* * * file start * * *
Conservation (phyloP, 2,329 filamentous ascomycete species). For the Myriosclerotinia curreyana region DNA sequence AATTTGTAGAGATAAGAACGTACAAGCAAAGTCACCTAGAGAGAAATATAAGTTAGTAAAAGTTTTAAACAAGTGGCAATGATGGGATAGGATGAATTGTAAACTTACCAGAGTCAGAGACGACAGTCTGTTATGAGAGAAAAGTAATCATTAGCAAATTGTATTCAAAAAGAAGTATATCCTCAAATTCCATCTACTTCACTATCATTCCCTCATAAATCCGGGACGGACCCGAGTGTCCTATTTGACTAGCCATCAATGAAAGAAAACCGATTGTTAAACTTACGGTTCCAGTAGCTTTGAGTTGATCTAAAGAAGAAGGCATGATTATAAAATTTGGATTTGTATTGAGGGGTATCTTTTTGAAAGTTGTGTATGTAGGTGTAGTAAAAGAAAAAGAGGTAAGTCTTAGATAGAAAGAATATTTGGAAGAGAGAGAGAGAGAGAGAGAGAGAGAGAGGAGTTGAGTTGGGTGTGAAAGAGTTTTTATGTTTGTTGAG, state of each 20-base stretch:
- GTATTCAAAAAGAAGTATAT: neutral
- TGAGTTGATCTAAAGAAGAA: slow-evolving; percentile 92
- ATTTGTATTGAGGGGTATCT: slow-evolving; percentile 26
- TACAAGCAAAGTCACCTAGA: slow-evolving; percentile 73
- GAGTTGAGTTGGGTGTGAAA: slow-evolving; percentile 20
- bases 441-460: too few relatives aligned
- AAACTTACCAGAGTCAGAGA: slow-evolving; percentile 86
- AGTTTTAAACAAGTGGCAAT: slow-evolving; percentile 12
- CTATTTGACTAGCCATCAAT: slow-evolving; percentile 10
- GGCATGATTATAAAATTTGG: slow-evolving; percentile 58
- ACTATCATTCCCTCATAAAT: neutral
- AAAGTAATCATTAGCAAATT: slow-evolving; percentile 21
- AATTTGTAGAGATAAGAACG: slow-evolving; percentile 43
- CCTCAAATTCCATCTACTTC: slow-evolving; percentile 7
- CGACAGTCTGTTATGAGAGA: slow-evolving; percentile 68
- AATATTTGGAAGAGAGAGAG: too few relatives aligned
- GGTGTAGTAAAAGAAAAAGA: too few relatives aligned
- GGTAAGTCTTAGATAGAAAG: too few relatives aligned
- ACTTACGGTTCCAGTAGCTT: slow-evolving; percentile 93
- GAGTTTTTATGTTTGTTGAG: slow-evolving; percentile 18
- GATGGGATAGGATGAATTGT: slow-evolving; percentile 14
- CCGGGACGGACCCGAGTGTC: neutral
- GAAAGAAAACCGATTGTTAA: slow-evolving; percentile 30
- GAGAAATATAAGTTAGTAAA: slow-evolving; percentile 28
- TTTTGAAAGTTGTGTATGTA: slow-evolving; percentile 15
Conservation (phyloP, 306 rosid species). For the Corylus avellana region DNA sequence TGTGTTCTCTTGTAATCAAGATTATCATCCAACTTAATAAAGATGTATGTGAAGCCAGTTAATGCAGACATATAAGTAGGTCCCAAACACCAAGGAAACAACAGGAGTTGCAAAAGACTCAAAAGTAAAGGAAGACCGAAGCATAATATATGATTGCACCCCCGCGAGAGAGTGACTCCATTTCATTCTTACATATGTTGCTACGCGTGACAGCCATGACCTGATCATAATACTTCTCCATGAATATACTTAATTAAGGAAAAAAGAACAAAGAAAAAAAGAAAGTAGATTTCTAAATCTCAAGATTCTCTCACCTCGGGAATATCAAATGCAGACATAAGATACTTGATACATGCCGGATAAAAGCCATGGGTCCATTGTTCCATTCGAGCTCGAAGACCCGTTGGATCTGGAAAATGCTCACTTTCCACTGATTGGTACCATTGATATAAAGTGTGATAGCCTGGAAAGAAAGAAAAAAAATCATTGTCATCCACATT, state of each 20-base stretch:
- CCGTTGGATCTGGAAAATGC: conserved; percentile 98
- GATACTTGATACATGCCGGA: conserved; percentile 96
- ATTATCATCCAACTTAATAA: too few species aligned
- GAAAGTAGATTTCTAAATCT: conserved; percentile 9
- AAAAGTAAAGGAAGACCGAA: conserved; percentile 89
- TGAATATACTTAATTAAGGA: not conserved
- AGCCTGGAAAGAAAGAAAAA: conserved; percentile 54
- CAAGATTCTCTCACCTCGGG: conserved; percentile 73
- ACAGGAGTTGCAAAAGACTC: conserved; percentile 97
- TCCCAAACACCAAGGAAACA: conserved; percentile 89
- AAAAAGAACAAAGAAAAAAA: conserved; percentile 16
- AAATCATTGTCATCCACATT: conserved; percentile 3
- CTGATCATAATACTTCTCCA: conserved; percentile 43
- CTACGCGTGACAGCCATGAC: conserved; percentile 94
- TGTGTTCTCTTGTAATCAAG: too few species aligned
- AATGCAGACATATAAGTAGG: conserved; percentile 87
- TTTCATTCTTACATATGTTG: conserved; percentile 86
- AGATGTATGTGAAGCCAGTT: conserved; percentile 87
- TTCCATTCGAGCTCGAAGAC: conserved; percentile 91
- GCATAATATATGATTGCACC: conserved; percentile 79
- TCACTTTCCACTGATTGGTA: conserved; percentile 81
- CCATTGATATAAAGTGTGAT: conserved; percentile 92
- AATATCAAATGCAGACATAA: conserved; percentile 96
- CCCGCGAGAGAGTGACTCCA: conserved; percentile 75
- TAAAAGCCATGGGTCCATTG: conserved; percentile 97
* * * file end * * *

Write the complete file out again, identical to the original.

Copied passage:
Conservation (phyloP, 2,329 filamentous ascomycete species). For the Myriosclerotinia curreyana region DNA sequence AATTTGTAGAGATAAGAACGTACAAGCAAAGTCACCTAGAGAGAAATATAAGTTAGTAAAAGTTTTAAACAAGTGGCAATGATGGGATAGGATGAATTGTAAACTTACCAGAGTCAGAGACGACAGTCTGTTATGAGAGAAAAGTAATCATTAGCAAATTGTATTCAAAAAGAAGTATATCCTCAAATTCCATCTACTTCACTATCATTCCCTCATAAATCCGGGACGGACCCGAGTGTCCTATTTGACTAGCCATCAATGAAAGAAAACCGATTGTTAAACTTACGGTTCCAGTAGCTTTGAGTTGATCTAAAGAAGAAGGCATGATTATAAAATTTGGATTTGTATTGAGGGGTATCTTTTTGAAAGTTGTGTATGTAGGTGTAGTAAAAGAAAAAGAGGTAAGTCTTAGATAGAAAGAATATTTGGAAGAGAGAGAGAGAGAGAGAGAGAGAGAGAGGAGTTGAGTTGGGTGTGAAAGAGTTTTTATGTTTGTTGAG, state of each 20-base stretch:
- GTATTCAAAAAGAAGTATAT: neutral
- TGAGTTGATCTAAAGAAGAA: slow-evolving; percentile 92
- ATTTGTATTGAGGGGTATCT: slow-evolving; percentile 26
- TACAAGCAAAGTCACCTAGA: slow-evolving; percentile 73
- GAGTTGAGTTGGGTGTGAAA: slow-evolving; percentile 20
- bases 441-460: too few relatives aligned
- AAACTTACCAGAGTCAGAGA: slow-evolving; percentile 86
- AGTTTTAAACAAGTGGCAAT: slow-evolving; percentile 12
- CTATTTGACTAGCCATCAAT: slow-evolving; percentile 10
- GGCATGATTATAAAATTTGG: slow-evolving; percentile 58
- ACTATCATTCCCTCATAAAT: neutral
- AAAGTAATCATTAGCAAATT: slow-evolving; percentile 21
- AATTTGTAGAGATAAGAACG: slow-evolving; percentile 43
- CCTCAAATTCCATCTACTTC: slow-evolving; percentile 7
- CGACAGTCTGTTATGAGAGA: slow-evolving; percentile 68
- AATATTTGGAAGAGAGAGAG: too few relatives aligned
- GGTGTAGTAAAAGAAAAAGA: too few relatives aligned
- GGTAAGTCTTAGATAGAAAG: too few relatives aligned
- ACTTACGGTTCCAGTAGCTT: slow-evolving; percentile 93
- GAGTTTTTATGTTTGTTGAG: slow-evolving; percentile 18
- GATGGGATAGGATGAATTGT: slow-evolving; percentile 14
- CCGGGACGGACCCGAGTGTC: neutral
- GAAAGAAAACCGATTGTTAA: slow-evolving; percentile 30
- GAGAAATATAAGTTAGTAAA: slow-evolving; percentile 28
- TTTTGAAAGTTGTGTATGTA: slow-evolving; percentile 15
Conservation (phyloP, 306 rosid species). For the Corylus avellana region DNA sequence TGTGTTCTCTTGTAATCAAGATTATCATCCAACTTAATAAAGATGTATGTGAAGCCAGTTAATGCAGACATATAAGTAGGTCCCAAACACCAAGGAAACAACAGGAGTTGCAAAAGACTCAAAAGTAAAGGAAGACCGAAGCATAATATATGATTGCACCCCCGCGAGAGAGTGACTCCATTTCATTCTTACATATGTTGCTACGCGTGACAGCCATGACCTGATCATAATACTTCTCCATGAATATACTTAATTAAGGAAAAAAGAACAAAGAAAAAAAGAAAGTAGATTTCTAAATCTCAAGATTCTCTCACCTCGGGAATATCAAATGCAGACATAAGATACTTGATACATGCCGGATAAAAGCCATGGGTCCATTGTTCCATTCGAGCTCGAAGACCCGTTGGATCTGGAAAATGCTCACTTTCCACTGATTGGTACCATTGATATAAAGTGTGATAGCCTGGAAAGAAAGAAAAAAAATCATTGTCATCCACATT, state of each 20-base stretch:
- CCGTTGGATCTGGAAAATGC: conserved; percentile 98
- GATACTTGATACATGCCGGA: conserved; percentile 96
- ATTATCATCCAACTTAATAA: too few species aligned
- GAAAGTAGATTTCTAAATCT: conserved; percentile 9
- AAAAGTAAAGGAAGACCGAA: conserved; percentile 89
- TGAATATACTTAATTAAGGA: not conserved
- AGCCTGGAAAGAAAGAAAAA: conserved; percentile 54
- CAAGATTCTCTCACCTCGGG: conserved; percentile 73
- ACAGGAGTTGCAAAAGACTC: conserved; percentile 97
- TCCCAAACACCAAGGAAACA: conserved; percentile 89
- AAAAAGAACAAAGAAAAAAA: conserved; percentile 16
- AAATCATTGTCATCCACATT: conserved; percentile 3
- CTGATCATAATACTTCTCCA: conserved; percentile 43
- CTACGCGTGACAGCCATGAC: conserved; percentile 94
- TGTGTTCTCTTGTAATCAAG: too few species aligned
- AATGCAGACATATAAGTAGG: conserved; percentile 87
- TTTCATTCTTACATATGTTG: conserved; percentile 86
- AGATGTATGTGAAGCCAGTT: conserved; percentile 87
- TTCCATTCGAGCTCGAAGAC: conserved; percentile 91
- GCATAATATATGATTGCACC: conserved; percentile 79
- TCACTTTCCACTGATTGGTA: conserved; percentile 81
- CCATTGATATAAAGTGTGAT: conserved; percentile 92
- AATATCAAATGCAGACATAA: conserved; percentile 96
- CCCGCGAGAGAGTGACTCCA: conserved; percentile 75
- TAAAAGCCATGGGTCCATTG: conserved; percentile 97